EU Parliament Backs ‘Urgent’ Calls to Address Climate Disinformation

Campaigners are pushing for sharper definitions to help tech firms weed out false or misleading information.
Phoebe Cooke headshot - credit Laura King Photography
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EU lawmakers have backed a report that officially recognises climate mis- and disinformation as a threat. Credit: Andrijko Z. via Wikimedia Commons (CC BY-SA 4.0)

The EU has become the first ever policymaking body to officially acknowledge the urgency of defining and tackling climate disinformation.

Lawmakers at the EU Parliament overwhelmingly backed a report last week calling on the EU to “prepare better to fight off foreign interference and disinformation” including from “malicious and authoritarian countries such as Russia and China”.

The report further urged MEPs to “urgently address climate mis- and disinformation” and to implement a “global code of conduct”. Misinformation refers to the accidental sharing of false information, whereas disinformation implies malicious intent.

The EU decision comes just weeks after the latest scientific report by the Intergovernmental Panel on Climate Change (IPCC) on adaptation, which explicitly referenced climate misinformation for the first time. The authors found that “vested economic and political interests” had resulted in rhetoric and misinformation that undermined climate science and delayed action.

According to Jennie King, head of civic action and education at the Institute for Strategic Dialogue (ISD) – a think tank that monitors different forms of mis and disinformation – a universal definition must first be recognised by “key scientific and multilateral bodies” for it to be picked up more widely.

The EU decision “will create a precedent for both private and third sector bodies,” King said, “and remove the pressure for tech companies to act as sole ‘arbiters of truth’, which is an increasingly contentious issue”.

Pillars of Disinformation

The ISD has been working with the Conscious Advertising Network (CAN) coalition to combat the lack of climate misinformation policies on many big tech platforms by creating more detailed definitions of what the term entails.

In an open letter published at the 2021 COP26 climate summit, addressed to the COP26 Presidency, UNFCCC and a number of tech giants, CAN and other non-profits listed three major “pillars” of climate dis/misinformation, which either underplay climate impacts, misrepresent science or promote false solutions. 

The first is defined as “deceptive or misleading content that undermines the existence or impacts of climate change”. This covers understating anthropogenic climate change and the need for action in line with the IPCC scientific consensus.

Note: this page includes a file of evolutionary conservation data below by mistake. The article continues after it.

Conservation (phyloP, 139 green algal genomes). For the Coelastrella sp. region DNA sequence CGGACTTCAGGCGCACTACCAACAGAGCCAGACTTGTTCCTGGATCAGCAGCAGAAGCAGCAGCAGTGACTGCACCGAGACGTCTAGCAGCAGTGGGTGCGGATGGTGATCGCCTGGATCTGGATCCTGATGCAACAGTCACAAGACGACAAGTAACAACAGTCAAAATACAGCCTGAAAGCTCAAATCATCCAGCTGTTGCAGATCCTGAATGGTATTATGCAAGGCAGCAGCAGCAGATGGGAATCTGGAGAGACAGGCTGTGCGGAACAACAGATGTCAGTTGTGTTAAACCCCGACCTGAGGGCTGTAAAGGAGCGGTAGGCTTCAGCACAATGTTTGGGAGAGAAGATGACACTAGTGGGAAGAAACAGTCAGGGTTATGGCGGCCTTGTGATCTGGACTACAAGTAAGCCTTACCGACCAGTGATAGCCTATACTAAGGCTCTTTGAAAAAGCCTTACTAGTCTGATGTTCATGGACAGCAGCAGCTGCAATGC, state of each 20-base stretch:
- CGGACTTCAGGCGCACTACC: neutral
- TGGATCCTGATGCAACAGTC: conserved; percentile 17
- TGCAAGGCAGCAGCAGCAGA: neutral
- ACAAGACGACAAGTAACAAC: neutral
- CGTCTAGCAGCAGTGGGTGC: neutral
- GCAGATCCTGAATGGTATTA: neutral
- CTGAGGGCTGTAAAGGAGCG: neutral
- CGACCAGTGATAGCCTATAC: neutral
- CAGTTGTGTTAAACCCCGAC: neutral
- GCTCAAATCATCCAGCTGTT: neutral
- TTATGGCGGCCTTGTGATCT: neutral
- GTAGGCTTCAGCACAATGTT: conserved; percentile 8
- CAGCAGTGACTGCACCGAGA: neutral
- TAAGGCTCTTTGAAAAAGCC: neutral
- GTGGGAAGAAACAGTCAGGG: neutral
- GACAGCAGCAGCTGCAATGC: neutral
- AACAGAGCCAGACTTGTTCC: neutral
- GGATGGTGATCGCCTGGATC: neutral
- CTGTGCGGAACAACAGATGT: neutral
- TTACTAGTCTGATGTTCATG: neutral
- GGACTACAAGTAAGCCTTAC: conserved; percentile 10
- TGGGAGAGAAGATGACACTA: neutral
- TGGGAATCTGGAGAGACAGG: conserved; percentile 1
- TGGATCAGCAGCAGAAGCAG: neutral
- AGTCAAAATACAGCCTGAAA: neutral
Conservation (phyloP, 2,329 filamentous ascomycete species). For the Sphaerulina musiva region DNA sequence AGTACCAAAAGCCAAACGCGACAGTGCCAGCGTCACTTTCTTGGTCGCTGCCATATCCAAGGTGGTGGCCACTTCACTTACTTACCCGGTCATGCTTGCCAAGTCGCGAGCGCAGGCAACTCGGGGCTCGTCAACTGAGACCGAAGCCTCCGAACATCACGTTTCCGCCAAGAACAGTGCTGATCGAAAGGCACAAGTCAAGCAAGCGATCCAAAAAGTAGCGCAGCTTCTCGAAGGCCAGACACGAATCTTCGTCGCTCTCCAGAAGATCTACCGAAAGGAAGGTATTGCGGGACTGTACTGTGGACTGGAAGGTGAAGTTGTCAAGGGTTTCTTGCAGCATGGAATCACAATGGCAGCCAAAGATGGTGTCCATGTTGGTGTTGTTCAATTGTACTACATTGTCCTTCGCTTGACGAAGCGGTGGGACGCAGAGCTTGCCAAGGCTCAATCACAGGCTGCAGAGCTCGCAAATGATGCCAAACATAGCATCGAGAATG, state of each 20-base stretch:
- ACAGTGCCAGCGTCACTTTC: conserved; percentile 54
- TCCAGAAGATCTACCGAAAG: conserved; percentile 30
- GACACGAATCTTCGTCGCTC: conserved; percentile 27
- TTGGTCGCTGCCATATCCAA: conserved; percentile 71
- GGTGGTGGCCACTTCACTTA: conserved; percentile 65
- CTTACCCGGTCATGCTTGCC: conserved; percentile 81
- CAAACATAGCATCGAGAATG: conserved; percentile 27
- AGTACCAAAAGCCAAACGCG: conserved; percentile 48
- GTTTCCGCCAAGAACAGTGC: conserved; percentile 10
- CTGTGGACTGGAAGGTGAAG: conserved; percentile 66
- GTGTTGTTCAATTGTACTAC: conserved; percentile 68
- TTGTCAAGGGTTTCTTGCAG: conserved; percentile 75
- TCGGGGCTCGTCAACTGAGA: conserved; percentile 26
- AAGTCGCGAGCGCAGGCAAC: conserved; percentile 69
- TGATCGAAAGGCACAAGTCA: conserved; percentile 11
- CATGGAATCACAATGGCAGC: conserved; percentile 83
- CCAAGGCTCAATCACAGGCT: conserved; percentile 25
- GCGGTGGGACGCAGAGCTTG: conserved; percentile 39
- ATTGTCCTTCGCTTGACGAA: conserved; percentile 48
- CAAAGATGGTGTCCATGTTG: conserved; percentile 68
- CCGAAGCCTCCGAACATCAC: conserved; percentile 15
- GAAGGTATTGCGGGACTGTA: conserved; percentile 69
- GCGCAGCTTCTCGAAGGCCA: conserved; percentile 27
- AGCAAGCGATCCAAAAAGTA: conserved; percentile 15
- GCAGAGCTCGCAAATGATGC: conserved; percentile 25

The second pillar is defined as any information that “misrepresent[s] scientific data, including by omission or cherry-picking, in order to erode trust in climate science, climate-focused institutions, experts, and solutions” .

The third pillar covers information that falsely publicises efforts as supportive of climate goals when they in fact contribute to climate warming or contravene the scientific consensus on mitigation or adaptation.

Jake Dubbins, managing director at Conscious Advertising Network, described the third pillar as “a form of greenwashing”, committed by energy companies promoting false energy solutions.

“It is unequivocal that climate misinformation delays meaningful climate action,” Dubbins said.

“There is incredibly broad support for defining and confronting it. This decision from the European Parliament is so important as it shows that legislators are also now demanding that we deal with climate misinformation to ensure a liveable and sustainable future for all.”

A Fight Ahead 

Jennie King, of the ISD, said there was a fight ahead to have the definitions recognised at the next international climate summit, COP27, due to be held at Sharm El-Sheikh in Egypt in November.

While the EU’s recognition of climate disinformation was promising, King said there would likely be “pushback against any effort to formalise definitions, anchored in the claim that ‘green fanatics’ are trying to stifle opposing views”. 

“Those with a vested interest in maintaining the status quo often build their brands by weaponising and monetising ‘cancel culture’ rhetoric online,” King said.

“As such, tech platforms will need support from climate actors and institutions to rationalise their approach, and counter the inevitable claims of censorship or discrimination any policy change will inspire.”

Phoebe Cooke headshot - credit Laura King Photography
Phoebe joined DeSmog in 2020. She is currently co-deputy editor and was previously the organisation's Senior Reporter.

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